In today’s day and age, turning 18 is a rite of passage around here that usually involves shooters, too much booze, and likely vomiting, due in part to the drinking age in Alberta being 18. It mostly happens in Grade 12 while still living at home as well.
For me, it was few of these things, but something just as memorable and exciting.
The years before
When we were growing up, periodically my friends and I would count out exactly when we were turning 18. For me it was February 18, 1988. That was a long time after all my friends and classmates. I was five years old when I started school, born in 1970, and they were all six, born in 1969. There were actually four kids just like me in my class – Mike, who was 11 days older, Meriel who was a month or so younger, and me.
It caused a lot of interesting issues for me. A lot of things were done by age, so I was grouped with the kids a grade below me. The worst example was the year we all signed up for soccer. Mike and I were also neighbours, and pretty good friends at the time. Soccer was run through a community recreation board. They asked for our ages saying teams would be made up of boys and girls in a two-year age group. Mike and I dutifully put down our correct birth dates because it should not have mattered.
Instead of grouping with all our friends who were a year older, they grouped us with everyone a year younger. It was okay, but not a lot of fun, because we were way better than everyone else, mostly because, although the proper age, we had developed more quickly because we were always with older kids.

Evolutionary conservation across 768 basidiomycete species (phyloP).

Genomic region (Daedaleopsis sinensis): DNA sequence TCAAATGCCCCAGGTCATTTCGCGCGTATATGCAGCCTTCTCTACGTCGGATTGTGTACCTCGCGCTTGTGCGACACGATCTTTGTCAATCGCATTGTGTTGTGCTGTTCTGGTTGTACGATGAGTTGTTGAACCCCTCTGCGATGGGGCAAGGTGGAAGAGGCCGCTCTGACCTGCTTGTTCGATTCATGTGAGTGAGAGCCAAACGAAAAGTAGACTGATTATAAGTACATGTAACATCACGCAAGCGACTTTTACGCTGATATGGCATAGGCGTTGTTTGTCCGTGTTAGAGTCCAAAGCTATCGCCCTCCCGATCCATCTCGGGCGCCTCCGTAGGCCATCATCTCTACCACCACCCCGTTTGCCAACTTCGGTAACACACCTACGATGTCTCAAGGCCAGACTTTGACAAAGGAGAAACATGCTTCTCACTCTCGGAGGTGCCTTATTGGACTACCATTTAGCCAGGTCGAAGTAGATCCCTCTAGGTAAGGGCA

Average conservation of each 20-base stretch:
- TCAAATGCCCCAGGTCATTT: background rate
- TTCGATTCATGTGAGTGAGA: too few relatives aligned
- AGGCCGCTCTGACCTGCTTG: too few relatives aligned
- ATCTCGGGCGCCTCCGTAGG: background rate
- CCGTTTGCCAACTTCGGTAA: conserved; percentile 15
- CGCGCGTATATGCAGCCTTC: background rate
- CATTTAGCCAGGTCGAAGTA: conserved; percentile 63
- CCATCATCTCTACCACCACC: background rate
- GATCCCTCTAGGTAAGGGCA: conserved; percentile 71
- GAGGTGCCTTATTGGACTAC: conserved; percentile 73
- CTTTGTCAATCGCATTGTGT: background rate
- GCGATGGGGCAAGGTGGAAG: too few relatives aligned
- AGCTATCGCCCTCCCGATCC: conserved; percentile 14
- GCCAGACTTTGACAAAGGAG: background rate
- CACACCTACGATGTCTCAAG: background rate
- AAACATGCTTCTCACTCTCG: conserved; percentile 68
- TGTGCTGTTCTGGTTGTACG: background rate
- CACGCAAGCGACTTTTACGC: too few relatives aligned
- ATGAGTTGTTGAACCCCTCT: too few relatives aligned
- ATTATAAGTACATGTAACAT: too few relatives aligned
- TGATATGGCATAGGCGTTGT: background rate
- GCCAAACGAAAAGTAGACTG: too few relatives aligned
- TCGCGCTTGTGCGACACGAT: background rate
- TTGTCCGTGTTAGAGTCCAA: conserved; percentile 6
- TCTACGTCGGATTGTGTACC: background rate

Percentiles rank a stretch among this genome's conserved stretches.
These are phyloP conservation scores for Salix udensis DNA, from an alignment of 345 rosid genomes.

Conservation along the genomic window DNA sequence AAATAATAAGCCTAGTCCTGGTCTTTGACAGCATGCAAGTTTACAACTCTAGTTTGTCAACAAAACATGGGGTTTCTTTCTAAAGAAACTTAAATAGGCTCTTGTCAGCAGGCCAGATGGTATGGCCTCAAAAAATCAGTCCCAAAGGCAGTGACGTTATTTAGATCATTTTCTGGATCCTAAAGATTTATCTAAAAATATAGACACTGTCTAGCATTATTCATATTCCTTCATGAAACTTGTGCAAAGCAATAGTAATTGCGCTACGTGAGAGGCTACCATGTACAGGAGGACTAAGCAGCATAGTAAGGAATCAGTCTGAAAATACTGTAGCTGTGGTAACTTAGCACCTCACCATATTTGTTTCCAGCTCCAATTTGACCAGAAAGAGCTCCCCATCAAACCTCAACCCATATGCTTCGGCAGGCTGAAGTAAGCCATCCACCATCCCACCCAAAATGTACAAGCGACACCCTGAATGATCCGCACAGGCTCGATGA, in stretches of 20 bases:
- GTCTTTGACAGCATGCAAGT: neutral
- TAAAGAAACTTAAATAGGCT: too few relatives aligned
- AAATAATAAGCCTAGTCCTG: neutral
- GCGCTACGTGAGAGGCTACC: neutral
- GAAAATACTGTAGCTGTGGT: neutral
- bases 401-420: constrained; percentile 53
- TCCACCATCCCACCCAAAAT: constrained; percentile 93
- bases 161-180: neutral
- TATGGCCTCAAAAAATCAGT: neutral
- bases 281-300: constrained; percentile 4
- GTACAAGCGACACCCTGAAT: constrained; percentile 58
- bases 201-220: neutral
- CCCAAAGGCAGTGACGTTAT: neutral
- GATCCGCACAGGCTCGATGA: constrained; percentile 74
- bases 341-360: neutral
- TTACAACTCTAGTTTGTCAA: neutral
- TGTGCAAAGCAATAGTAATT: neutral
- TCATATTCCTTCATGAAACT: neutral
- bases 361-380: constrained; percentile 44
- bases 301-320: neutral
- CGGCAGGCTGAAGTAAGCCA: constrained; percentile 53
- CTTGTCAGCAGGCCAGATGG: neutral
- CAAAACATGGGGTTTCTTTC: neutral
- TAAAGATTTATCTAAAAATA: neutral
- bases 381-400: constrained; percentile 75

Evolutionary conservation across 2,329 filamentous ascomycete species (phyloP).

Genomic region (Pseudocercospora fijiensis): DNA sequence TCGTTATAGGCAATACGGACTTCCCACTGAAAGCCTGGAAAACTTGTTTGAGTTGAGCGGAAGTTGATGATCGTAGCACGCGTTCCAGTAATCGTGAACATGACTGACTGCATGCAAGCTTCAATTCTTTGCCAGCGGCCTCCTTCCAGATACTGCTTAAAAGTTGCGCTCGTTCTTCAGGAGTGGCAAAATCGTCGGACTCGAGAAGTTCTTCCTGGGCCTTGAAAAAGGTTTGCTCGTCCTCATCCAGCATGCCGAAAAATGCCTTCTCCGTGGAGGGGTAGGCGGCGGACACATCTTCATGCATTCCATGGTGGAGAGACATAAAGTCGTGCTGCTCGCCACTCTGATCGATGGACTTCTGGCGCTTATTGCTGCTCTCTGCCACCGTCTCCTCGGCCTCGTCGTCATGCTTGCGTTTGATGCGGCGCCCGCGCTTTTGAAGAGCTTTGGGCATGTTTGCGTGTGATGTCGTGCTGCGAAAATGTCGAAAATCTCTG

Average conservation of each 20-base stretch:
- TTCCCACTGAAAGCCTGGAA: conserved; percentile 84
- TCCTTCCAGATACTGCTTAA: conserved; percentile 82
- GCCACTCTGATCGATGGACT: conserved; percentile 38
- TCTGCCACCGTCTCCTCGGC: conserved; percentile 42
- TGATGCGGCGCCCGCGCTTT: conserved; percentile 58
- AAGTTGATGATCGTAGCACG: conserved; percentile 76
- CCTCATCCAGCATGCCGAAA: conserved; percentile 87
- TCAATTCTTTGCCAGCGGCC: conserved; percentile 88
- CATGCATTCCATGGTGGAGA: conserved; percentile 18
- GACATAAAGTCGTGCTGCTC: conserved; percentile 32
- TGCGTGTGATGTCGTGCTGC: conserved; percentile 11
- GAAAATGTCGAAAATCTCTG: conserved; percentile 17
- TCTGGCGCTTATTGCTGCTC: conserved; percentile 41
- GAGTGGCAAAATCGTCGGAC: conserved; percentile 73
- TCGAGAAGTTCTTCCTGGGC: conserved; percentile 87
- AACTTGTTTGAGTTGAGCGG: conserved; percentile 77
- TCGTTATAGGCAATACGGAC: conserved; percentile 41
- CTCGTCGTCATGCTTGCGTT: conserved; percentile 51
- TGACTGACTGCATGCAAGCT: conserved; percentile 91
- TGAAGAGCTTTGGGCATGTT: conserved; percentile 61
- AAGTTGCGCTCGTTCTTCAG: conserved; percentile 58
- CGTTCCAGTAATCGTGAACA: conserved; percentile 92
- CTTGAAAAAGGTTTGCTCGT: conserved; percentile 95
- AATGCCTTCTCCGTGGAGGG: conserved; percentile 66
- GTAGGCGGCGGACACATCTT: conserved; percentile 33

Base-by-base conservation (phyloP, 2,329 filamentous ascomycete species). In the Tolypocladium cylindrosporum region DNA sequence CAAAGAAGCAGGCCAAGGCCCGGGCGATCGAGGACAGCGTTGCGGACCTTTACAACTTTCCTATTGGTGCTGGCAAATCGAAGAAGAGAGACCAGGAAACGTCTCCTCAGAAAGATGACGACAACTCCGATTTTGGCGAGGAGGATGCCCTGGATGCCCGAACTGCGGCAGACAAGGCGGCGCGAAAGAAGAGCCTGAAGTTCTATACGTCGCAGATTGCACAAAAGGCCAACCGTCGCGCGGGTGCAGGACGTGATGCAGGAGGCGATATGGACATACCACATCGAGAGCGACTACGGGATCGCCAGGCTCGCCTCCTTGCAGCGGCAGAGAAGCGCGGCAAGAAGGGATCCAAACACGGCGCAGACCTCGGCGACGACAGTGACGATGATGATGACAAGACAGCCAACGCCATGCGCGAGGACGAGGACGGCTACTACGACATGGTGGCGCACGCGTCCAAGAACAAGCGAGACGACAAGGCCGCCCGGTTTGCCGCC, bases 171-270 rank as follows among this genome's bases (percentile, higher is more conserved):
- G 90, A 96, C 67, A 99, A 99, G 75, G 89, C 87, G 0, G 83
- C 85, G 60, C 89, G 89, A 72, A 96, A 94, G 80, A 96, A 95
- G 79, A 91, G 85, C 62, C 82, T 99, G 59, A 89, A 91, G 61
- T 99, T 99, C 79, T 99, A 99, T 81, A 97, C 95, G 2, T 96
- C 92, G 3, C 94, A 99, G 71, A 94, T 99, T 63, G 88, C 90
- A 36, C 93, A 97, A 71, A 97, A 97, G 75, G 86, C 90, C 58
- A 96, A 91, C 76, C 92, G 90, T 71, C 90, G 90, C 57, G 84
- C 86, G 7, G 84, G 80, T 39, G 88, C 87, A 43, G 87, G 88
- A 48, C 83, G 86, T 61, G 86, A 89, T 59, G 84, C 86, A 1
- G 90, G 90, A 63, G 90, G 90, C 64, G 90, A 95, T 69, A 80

The next year, Mike and I made sure we lied about our age.
A similar thing happened when my mom signed me up for swimming lessons. I was with all these kids who were much younger than me in school, although the correct age. That was no fun either.
Any time there was a contest in school or the community based on age, I was either too young or in a different group than my classmates and friends.
I never resented that though, except in the soccer and swimming incidents, because I took pride in being the youngest and being different. Besides, no one ever made an issue of it.
Still though, when I meet people and we get to talking about high school days, they ask how old I am. Normally, that indicates grade. Every time I have to say my age and Grade don’t match. Grad ’87 students are born in 1969. So, if I’m 45, as I am now, I’m either 45 or Grad ’87. Other 45-year-olds are Grad ’88. Grad ‘87s are now 46.
The next time it had an impact on my life was when everyone started to get their driver’s licences. We all got our learner’s permits when we turned 14. For me that did not come later, because I was not that interested initially in getting my learner’s, in Grade 10. Most of my classmates started getting their driver’s licences in Grade 10.
I did not turn 16 until the middle of Grade 11, and did not actually earn my driver’s licence until the summer just before Grade 12. Again, no big deal because I initially had no huge interest in driving – until I saw the freedom it provided in getting off the farm
This is all prelude to that pivotal 18th birthday. Some of my classmates entered school later, so classmates started turning 18 in November and December of 1986. The avalanche began in 1987, and most of my classmates were 18 by the time we finished school. A few more turned 18 during the summer, and up until the end of the year.
By then, I had gone off to university in Edmonton, where I lived in Kelsey Hall with my best friend Chris Vining.
We lived on the 10th floor, which was the very top of the tower. We got accustomed to riding elevators, and seeing how everyone else lived because we were always the last stop on the ride up.